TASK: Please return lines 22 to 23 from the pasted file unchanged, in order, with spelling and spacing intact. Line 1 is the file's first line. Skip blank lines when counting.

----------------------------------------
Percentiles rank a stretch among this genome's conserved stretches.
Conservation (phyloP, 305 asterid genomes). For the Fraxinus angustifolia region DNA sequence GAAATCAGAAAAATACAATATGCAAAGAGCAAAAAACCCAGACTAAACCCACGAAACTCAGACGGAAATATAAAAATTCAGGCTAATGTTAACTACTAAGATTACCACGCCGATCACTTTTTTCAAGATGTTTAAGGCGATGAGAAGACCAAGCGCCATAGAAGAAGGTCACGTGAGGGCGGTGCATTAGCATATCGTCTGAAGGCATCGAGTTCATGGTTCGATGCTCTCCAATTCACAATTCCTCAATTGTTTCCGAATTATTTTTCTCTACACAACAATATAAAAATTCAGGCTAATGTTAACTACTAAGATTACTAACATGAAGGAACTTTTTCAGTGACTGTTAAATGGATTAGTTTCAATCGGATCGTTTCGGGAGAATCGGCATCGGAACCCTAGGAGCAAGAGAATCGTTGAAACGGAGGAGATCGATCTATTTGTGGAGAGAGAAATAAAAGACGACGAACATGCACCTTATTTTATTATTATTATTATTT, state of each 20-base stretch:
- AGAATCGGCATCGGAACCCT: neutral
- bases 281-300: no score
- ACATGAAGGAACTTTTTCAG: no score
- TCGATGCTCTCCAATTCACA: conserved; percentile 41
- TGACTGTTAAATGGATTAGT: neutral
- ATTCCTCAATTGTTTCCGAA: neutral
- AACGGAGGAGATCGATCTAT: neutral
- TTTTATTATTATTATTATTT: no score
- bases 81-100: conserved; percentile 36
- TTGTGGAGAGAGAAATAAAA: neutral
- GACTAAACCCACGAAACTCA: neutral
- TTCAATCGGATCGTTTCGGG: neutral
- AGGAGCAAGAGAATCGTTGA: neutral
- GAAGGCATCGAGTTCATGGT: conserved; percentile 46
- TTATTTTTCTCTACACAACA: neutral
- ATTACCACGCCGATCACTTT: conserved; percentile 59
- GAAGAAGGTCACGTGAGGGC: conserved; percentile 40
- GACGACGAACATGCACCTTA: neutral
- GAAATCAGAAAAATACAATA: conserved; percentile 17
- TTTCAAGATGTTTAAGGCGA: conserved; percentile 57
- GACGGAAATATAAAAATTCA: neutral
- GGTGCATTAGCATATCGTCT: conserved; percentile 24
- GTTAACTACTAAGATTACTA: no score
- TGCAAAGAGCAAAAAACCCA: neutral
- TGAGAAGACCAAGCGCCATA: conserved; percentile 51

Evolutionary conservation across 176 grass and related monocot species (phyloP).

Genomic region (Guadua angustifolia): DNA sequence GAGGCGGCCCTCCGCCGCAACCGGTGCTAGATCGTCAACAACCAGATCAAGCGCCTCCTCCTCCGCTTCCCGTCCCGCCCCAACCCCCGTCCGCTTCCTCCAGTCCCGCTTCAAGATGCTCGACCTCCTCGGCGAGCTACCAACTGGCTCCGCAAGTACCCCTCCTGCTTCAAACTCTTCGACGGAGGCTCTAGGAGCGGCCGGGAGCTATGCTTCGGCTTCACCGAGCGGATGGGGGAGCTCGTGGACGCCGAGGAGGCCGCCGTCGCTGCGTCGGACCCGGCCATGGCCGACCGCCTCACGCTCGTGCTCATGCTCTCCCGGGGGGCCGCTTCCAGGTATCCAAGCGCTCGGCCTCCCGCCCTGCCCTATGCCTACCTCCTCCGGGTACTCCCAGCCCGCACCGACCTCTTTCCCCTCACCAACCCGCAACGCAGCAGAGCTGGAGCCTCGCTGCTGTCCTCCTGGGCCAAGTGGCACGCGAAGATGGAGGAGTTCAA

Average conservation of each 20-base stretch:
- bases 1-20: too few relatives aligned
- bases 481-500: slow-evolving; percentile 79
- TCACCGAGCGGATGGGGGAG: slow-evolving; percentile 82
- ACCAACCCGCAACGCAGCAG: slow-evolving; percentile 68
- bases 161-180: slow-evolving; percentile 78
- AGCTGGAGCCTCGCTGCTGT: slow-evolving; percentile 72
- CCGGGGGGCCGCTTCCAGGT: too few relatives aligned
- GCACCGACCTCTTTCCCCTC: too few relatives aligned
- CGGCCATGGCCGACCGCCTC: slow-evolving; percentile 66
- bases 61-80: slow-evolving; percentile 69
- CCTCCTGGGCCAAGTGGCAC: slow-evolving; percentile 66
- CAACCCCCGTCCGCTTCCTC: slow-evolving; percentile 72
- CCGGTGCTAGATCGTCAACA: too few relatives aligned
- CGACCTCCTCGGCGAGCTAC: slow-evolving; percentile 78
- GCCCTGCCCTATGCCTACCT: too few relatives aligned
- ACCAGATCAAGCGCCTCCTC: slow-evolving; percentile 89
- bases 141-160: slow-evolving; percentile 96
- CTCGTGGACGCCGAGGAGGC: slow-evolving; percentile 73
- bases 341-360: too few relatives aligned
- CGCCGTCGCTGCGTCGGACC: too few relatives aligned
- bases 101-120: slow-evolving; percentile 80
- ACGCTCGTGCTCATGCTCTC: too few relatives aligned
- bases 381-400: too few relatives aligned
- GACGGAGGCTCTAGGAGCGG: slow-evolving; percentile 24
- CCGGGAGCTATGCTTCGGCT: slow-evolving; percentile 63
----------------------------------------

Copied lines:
- TTTCAAGATGTTTAAGGCGA: conserved; percentile 57
- GACGGAAATATAAAAATTCA: neutral